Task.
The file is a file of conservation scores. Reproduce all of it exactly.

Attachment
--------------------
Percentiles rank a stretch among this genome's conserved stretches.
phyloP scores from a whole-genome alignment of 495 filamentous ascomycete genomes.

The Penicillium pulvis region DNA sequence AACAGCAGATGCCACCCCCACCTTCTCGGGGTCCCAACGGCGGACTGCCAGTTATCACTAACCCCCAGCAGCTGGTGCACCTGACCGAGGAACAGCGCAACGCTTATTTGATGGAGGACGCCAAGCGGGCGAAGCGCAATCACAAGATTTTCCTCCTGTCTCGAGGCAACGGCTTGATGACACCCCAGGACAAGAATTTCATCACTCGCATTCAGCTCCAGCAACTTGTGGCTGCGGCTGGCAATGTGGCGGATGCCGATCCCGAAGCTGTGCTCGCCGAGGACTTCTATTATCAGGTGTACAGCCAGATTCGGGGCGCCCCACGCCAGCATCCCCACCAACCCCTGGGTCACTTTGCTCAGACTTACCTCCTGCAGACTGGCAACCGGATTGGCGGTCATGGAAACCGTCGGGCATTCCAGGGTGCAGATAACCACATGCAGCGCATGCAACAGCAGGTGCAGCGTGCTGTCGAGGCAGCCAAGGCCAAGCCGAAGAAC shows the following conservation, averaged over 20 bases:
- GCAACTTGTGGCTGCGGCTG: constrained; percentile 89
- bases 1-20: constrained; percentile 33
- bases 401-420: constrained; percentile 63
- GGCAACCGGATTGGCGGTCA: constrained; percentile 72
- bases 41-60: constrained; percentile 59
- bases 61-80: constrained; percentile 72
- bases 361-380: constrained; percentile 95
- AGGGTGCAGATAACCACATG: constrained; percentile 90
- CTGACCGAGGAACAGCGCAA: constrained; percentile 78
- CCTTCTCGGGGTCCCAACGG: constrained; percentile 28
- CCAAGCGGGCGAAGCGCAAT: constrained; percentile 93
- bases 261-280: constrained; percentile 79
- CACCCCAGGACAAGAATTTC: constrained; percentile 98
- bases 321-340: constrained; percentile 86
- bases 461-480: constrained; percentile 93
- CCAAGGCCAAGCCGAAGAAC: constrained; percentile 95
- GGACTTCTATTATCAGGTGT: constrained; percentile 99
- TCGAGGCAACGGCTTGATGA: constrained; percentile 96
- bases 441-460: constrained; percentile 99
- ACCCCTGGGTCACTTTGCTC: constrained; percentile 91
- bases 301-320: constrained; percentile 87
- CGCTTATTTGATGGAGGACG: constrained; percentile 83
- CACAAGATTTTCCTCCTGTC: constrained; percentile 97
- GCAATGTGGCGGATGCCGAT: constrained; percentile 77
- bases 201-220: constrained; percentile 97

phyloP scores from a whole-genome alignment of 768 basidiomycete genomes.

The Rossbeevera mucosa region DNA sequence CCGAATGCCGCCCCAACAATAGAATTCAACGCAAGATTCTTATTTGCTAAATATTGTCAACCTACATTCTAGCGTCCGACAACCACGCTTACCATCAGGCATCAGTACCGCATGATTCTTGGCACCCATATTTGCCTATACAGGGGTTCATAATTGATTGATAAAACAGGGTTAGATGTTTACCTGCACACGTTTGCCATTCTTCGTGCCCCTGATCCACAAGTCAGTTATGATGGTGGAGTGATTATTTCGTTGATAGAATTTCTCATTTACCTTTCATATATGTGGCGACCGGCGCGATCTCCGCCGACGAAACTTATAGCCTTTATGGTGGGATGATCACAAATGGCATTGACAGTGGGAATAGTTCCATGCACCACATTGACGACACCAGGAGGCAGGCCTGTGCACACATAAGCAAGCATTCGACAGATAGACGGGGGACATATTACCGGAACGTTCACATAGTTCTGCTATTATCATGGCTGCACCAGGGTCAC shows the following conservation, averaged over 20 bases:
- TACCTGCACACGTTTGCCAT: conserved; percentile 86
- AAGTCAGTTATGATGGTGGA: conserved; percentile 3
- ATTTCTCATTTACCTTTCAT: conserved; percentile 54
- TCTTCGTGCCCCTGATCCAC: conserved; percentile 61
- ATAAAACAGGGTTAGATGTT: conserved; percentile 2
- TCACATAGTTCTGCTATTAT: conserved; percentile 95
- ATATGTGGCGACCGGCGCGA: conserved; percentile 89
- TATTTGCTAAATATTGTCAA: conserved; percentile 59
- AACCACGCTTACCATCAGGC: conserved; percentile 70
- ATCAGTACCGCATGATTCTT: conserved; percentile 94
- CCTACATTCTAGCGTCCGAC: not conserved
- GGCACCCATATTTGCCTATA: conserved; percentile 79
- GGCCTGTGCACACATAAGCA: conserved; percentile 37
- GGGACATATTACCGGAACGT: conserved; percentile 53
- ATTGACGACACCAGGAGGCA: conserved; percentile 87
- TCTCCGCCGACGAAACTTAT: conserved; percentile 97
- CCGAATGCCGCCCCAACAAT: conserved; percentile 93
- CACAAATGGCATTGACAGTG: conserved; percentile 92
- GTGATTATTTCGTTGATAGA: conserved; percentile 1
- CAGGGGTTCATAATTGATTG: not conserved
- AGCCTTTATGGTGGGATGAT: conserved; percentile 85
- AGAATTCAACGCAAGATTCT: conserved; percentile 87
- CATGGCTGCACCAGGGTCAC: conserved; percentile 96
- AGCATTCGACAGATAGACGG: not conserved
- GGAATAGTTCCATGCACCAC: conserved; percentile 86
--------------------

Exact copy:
Percentiles rank a stretch among this genome's conserved stretches.
phyloP scores from a whole-genome alignment of 495 filamentous ascomycete genomes.

The Penicillium pulvis region DNA sequence AACAGCAGATGCCACCCCCACCTTCTCGGGGTCCCAACGGCGGACTGCCAGTTATCACTAACCCCCAGCAGCTGGTGCACCTGACCGAGGAACAGCGCAACGCTTATTTGATGGAGGACGCCAAGCGGGCGAAGCGCAATCACAAGATTTTCCTCCTGTCTCGAGGCAACGGCTTGATGACACCCCAGGACAAGAATTTCATCACTCGCATTCAGCTCCAGCAACTTGTGGCTGCGGCTGGCAATGTGGCGGATGCCGATCCCGAAGCTGTGCTCGCCGAGGACTTCTATTATCAGGTGTACAGCCAGATTCGGGGCGCCCCACGCCAGCATCCCCACCAACCCCTGGGTCACTTTGCTCAGACTTACCTCCTGCAGACTGGCAACCGGATTGGCGGTCATGGAAACCGTCGGGCATTCCAGGGTGCAGATAACCACATGCAGCGCATGCAACAGCAGGTGCAGCGTGCTGTCGAGGCAGCCAAGGCCAAGCCGAAGAAC shows the following conservation, averaged over 20 bases:
- GCAACTTGTGGCTGCGGCTG: constrained; percentile 89
- bases 1-20: constrained; percentile 33
- bases 401-420: constrained; percentile 63
- GGCAACCGGATTGGCGGTCA: constrained; percentile 72
- bases 41-60: constrained; percentile 59
- bases 61-80: constrained; percentile 72
- bases 361-380: constrained; percentile 95
- AGGGTGCAGATAACCACATG: constrained; percentile 90
- CTGACCGAGGAACAGCGCAA: constrained; percentile 78
- CCTTCTCGGGGTCCCAACGG: constrained; percentile 28
- CCAAGCGGGCGAAGCGCAAT: constrained; percentile 93
- bases 261-280: constrained; percentile 79
- CACCCCAGGACAAGAATTTC: constrained; percentile 98
- bases 321-340: constrained; percentile 86
- bases 461-480: constrained; percentile 93
- CCAAGGCCAAGCCGAAGAAC: constrained; percentile 95
- GGACTTCTATTATCAGGTGT: constrained; percentile 99
- TCGAGGCAACGGCTTGATGA: constrained; percentile 96
- bases 441-460: constrained; percentile 99
- ACCCCTGGGTCACTTTGCTC: constrained; percentile 91
- bases 301-320: constrained; percentile 87
- CGCTTATTTGATGGAGGACG: constrained; percentile 83
- CACAAGATTTTCCTCCTGTC: constrained; percentile 97
- GCAATGTGGCGGATGCCGAT: constrained; percentile 77
- bases 201-220: constrained; percentile 97

phyloP scores from a whole-genome alignment of 768 basidiomycete genomes.

The Rossbeevera mucosa region DNA sequence CCGAATGCCGCCCCAACAATAGAATTCAACGCAAGATTCTTATTTGCTAAATATTGTCAACCTACATTCTAGCGTCCGACAACCACGCTTACCATCAGGCATCAGTACCGCATGATTCTTGGCACCCATATTTGCCTATACAGGGGTTCATAATTGATTGATAAAACAGGGTTAGATGTTTACCTGCACACGTTTGCCATTCTTCGTGCCCCTGATCCACAAGTCAGTTATGATGGTGGAGTGATTATTTCGTTGATAGAATTTCTCATTTACCTTTCATATATGTGGCGACCGGCGCGATCTCCGCCGACGAAACTTATAGCCTTTATGGTGGGATGATCACAAATGGCATTGACAGTGGGAATAGTTCCATGCACCACATTGACGACACCAGGAGGCAGGCCTGTGCACACATAAGCAAGCATTCGACAGATAGACGGGGGACATATTACCGGAACGTTCACATAGTTCTGCTATTATCATGGCTGCACCAGGGTCAC shows the following conservation, averaged over 20 bases:
- TACCTGCACACGTTTGCCAT: conserved; percentile 86
- AAGTCAGTTATGATGGTGGA: conserved; percentile 3
- ATTTCTCATTTACCTTTCAT: conserved; percentile 54
- TCTTCGTGCCCCTGATCCAC: conserved; percentile 61
- ATAAAACAGGGTTAGATGTT: conserved; percentile 2
- TCACATAGTTCTGCTATTAT: conserved; percentile 95
- ATATGTGGCGACCGGCGCGA: conserved; percentile 89
- TATTTGCTAAATATTGTCAA: conserved; percentile 59
- AACCACGCTTACCATCAGGC: conserved; percentile 70
- ATCAGTACCGCATGATTCTT: conserved; percentile 94
- CCTACATTCTAGCGTCCGAC: not conserved
- GGCACCCATATTTGCCTATA: conserved; percentile 79
- GGCCTGTGCACACATAAGCA: conserved; percentile 37
- GGGACATATTACCGGAACGT: conserved; percentile 53
- ATTGACGACACCAGGAGGCA: conserved; percentile 87
- TCTCCGCCGACGAAACTTAT: conserved; percentile 97
- CCGAATGCCGCCCCAACAAT: conserved; percentile 93
- CACAAATGGCATTGACAGTG: conserved; percentile 92
- GTGATTATTTCGTTGATAGA: conserved; percentile 1
- CAGGGGTTCATAATTGATTG: not conserved
- AGCCTTTATGGTGGGATGAT: conserved; percentile 85
- AGAATTCAACGCAAGATTCT: conserved; percentile 87
- CATGGCTGCACCAGGGTCAC: conserved; percentile 96
- AGCATTCGACAGATAGACGG: not conserved
- GGAATAGTTCCATGCACCAC: conserved; percentile 86